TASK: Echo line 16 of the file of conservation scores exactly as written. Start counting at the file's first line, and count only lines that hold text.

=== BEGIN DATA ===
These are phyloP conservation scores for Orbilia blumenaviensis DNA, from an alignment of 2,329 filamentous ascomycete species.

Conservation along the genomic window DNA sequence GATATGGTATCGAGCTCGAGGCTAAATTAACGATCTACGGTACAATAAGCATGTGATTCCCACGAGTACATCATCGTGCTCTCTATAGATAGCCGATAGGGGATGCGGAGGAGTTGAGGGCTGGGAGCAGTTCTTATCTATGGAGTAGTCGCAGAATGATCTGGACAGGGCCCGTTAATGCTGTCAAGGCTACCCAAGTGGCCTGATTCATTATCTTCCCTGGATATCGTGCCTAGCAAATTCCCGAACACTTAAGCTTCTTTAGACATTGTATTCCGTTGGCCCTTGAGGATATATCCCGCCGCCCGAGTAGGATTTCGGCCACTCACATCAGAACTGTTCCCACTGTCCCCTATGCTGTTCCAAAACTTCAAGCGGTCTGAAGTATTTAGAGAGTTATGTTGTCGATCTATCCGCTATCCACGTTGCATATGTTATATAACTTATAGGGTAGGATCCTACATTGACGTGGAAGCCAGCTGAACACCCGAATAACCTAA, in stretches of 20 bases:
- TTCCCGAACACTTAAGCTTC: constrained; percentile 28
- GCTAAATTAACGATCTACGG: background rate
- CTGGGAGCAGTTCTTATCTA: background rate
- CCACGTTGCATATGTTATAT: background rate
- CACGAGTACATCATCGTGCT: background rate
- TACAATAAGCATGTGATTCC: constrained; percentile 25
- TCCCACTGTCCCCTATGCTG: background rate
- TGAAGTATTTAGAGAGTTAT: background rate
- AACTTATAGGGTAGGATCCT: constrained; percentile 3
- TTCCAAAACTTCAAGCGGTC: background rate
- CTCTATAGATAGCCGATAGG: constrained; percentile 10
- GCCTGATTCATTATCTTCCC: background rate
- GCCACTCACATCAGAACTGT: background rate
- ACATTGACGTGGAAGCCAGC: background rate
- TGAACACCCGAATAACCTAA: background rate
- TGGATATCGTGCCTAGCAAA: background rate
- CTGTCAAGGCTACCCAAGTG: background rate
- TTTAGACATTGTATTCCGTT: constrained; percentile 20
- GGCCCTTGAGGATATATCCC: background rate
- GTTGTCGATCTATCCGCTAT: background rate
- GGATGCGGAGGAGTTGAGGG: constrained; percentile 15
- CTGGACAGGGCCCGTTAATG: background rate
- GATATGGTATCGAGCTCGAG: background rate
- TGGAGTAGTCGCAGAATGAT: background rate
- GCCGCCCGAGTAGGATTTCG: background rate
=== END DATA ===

- ACATTGACGTGGAAGCCAGC: background rate